The Word 2013 Mail Merge Process

You can use information from the Outlook program, also a part of Microsoft Office, to work as a recipient list for a mail merge in Word. This trick works best, however, when you’re in a computer environment that features Microsoft Exchange Server. Otherwise, making Outlook and Word cooperate with each other can be a frustrating endeavor.

The typical mail merge involves five steps:

1

Build the main document.

You can create several types of mail merge documents:

Letter: The traditional mail merge document is a letter, which is simply a document in Word.

E-Mail Messages: Word can produce customized e-mail messages, which are sent electronically rather than printed.

Envelopes: You can use mail merge to create a batch of customized envelopes, each printed with its own address.

Labels: Word lets you print sheets of labels, each of which is customized with specific information from the mail merge.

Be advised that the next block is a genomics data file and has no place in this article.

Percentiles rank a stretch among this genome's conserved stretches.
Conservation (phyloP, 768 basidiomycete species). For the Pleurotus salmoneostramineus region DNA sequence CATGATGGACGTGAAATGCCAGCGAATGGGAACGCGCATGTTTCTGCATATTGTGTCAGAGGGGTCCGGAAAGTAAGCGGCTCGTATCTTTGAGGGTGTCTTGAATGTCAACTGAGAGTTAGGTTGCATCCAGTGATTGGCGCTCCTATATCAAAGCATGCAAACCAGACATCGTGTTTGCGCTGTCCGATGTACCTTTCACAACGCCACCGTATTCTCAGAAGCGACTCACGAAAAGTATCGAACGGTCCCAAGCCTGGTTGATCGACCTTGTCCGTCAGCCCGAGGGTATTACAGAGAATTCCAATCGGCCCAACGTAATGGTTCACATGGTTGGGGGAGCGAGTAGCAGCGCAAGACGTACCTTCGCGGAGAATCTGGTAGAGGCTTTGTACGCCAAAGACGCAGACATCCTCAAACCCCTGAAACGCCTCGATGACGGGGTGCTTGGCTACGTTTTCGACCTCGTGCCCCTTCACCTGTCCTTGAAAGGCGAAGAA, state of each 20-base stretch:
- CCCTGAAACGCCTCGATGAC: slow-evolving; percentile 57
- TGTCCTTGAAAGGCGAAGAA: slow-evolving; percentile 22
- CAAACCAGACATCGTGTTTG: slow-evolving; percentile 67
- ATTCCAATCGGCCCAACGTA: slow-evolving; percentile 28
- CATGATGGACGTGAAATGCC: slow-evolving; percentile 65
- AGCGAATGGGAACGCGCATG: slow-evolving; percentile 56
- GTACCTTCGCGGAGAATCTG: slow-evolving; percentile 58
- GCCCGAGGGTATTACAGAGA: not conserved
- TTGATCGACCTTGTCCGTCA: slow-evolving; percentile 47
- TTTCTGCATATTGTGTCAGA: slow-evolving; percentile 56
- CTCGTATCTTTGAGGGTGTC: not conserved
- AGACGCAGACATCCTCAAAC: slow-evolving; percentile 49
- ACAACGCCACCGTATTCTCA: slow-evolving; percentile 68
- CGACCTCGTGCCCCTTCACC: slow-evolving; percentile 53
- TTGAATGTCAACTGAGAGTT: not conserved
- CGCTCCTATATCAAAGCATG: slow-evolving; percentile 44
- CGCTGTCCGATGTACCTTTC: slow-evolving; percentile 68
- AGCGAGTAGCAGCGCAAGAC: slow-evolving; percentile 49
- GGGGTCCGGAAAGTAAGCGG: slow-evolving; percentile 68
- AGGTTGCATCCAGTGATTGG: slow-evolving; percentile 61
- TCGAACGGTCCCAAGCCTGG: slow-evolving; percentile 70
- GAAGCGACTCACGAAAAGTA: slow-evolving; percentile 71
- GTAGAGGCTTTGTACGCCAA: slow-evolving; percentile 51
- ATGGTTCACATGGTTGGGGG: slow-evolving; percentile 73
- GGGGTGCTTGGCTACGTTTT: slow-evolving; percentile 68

Directory: A directory is a list of information, such as a catalog or an address book.

2

Decide which fields are needed for the main document.

You need to know what kind of information is necessary for the recipient list before you create it.

3

Create the recipient list — the data for the mail merge.

The recipient list is a database, consisting of rows and columns. Each column is a field, a fill-in-the-blanks part of the document. Each row is a record in the database, representing a person who receives their own, custom copy of the document.

4

Insert fields specified in the recipient list into the main document.

The fields are placeholders for information from the recipient list.

5

Merge the information from the recipient list into the main document.

The final mail merge process creates the customized documents. They can then be saved, printed, e-mailed, or dealt with however you like.

You can also use the Word Mail Merge Wizard to help you work each mail merge step.

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